Superior Training. The Reality

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There are many lawyers who have started with ordinary law firm career track from junior to senior associate to partner, and wanted to get back on.

I guess it was like seeing a movie of your own screw ups played and replayed before your eyes, 20 or 30 times a day. It made me want to be God in this job, or at least to have magical powers. For the younger attorneys, I wanted to be able to hand out a gift of time, to take them back to the start of their legal careers and let them re-think their decisions. And for the older ones, I wanted to be able to concoct an attorney's Garden of Eden, a place into which they would walk, with resume & in hand, and be greeted with warm shouts of welcome as they were led to people who desperately needed the hard years of experience that they had accumulated.

I don't want to make my role at job seem sweeter than it was. Along with their tough situations, some of these people were nasty. You may have felt sorry for them, but that's the last thing they wanted from you. If anything, your sympathy only made clear that you were not buying their cool, relaxed stories about how they had decided to try something new in their lives - as though it were a mere coincidence that they were coming to you only now, just as their classmates were being made partner or their firm was falling apart.

In a few cases, I thought I might be able to find something for them. But in the vast majority of cases, I couldn't. They didn't have the background that it took to land the top-flight jobs that we handled. Like all head hunters, we dealt with experienced people only, so I had nothing to offer the many who wanted to switch to a non-legal job, or even to a different specialty within the law. As poignantly phrased by Terry Louise Fisher, the co-creator of the TV show L.A. Law,"

We get stacks of letters from attorneys who want to work on the show - as writers, "consultants, as gofers on the set - anything. I guess there are a lot of lawyers out there who really don't like to practice law. All the time I did "Cagney and Lacey, I didn't get those letters from cops.

Yet, despite the complaints that you hear from these attorneys, nothing happens. They may be diligent in every other way, but somehow they cannot bring themselves to tackle their own career problems. Instead, they get comfortable, settle down with their salaries, and stay in law after all. They slowly stop griping and, eventually, may even be the least tolerant of other attorneys' gripes.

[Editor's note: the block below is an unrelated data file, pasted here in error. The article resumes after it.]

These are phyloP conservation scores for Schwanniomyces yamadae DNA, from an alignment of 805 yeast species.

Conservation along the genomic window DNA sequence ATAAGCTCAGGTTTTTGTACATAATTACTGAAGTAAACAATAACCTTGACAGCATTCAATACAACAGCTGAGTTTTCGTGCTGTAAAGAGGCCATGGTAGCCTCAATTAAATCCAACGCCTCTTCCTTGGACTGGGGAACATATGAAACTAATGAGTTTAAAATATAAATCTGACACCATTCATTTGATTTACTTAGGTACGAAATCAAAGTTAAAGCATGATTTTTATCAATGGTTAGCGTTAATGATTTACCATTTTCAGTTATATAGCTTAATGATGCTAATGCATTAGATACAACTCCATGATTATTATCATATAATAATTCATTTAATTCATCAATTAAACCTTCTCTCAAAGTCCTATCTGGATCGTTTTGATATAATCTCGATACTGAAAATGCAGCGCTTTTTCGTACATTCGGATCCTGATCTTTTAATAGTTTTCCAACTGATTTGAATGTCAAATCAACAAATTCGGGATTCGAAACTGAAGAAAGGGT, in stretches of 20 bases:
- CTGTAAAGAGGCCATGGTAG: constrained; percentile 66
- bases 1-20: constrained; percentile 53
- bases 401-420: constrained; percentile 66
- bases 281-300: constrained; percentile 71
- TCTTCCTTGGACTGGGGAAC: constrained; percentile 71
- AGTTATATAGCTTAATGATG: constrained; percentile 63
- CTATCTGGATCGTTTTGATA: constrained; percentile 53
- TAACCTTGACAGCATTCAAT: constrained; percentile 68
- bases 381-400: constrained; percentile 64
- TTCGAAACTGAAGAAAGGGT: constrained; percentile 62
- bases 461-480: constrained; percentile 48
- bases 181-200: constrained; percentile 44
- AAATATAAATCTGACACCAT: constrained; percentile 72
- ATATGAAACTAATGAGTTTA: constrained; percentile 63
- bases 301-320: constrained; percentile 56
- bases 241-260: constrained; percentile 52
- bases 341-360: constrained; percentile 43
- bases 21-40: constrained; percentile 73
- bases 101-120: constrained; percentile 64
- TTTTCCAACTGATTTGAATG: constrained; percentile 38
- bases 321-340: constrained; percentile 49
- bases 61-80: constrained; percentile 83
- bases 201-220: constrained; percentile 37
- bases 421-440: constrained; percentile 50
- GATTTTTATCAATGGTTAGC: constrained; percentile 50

There are good reasons why many dissatisfied attorneys don't actually leave the law. Most don't have MBA degrees to fall back on, for example, and I'll bet that most don't pursue many different kinds of non-legal jobs. Also, of those who do, few will accept big cuts in prestige and salary.

As an attorney, you're used to being coddled. You come out of the simplistic world of school and go straight into a job that pays a lot and gives you a level of prestige that other people get only after years of work. It can be perplexing to see how complicated the non-legal job market is, and to discover, for perhaps the first time in your life, that potential employers are fully able to think that you are not so amazing.

Young attorneys indulge in lots of pipe dreams to avoid this ugly reality. Besides imagining that they could get a job on a corporation's legal staff and then switch easily over into management, they like to think that clients will try to entice them away with attractive offers of employment as business partners. In the real world, though, if your clients want to hire you at all, they'll want you as a lawyer, not as a partner. The clients who really could offer you an attractive non-legal job won't be in the habit of thinking, "Gee, she looks frustrated. Maybe I should give him/her a new career.'' If they see your dissatisfaction, they'll probably avoid you, lest you let your unhappiness foul up their legal work.

I mean, it's not as though successful businesspeople have a hard time finding people who'd like to be their partners. They've got friends, friends' kids, their own kids ... the list goes on. Lawyers do get offers to go into business, but the offers are rarely attractive. When it comes to the task of finding jobs after law, for those who wind up going in that direction, I can say only that there are no handouts.

The Plan? Superior Training. The Reality? Too Much Intensity.

As the joke goes, when you practice law, you have to deal with the dregs of society - and their clients. In that spirit, kindly consider this quote from an article in the ABA Journal about criminal law practice in Miami:

"A criminal lawyer's dream come true," says attorney Roy Black. "What interests the true professional are the most unusual and arcane cases, and that's what we have in Miami." Attorney Josi Quinon agrees. "Two years ago, I got a case where the guy intended to kill the president of Honduras. You don't see that land of case anywhere else."

What sets Miami apart is its abundance of extraordinary crime - a singular mixture of sensation and intrigue. Miami's underworld is so right and slimy it has become a cliché to call the place Casablanca. What a great place to be a lawyer.

It's possible, in a climate like this, to lose track of just how rich a vein Miami's criminal defence bar is working. Quinon is co-counsel in the Lender drug trial.

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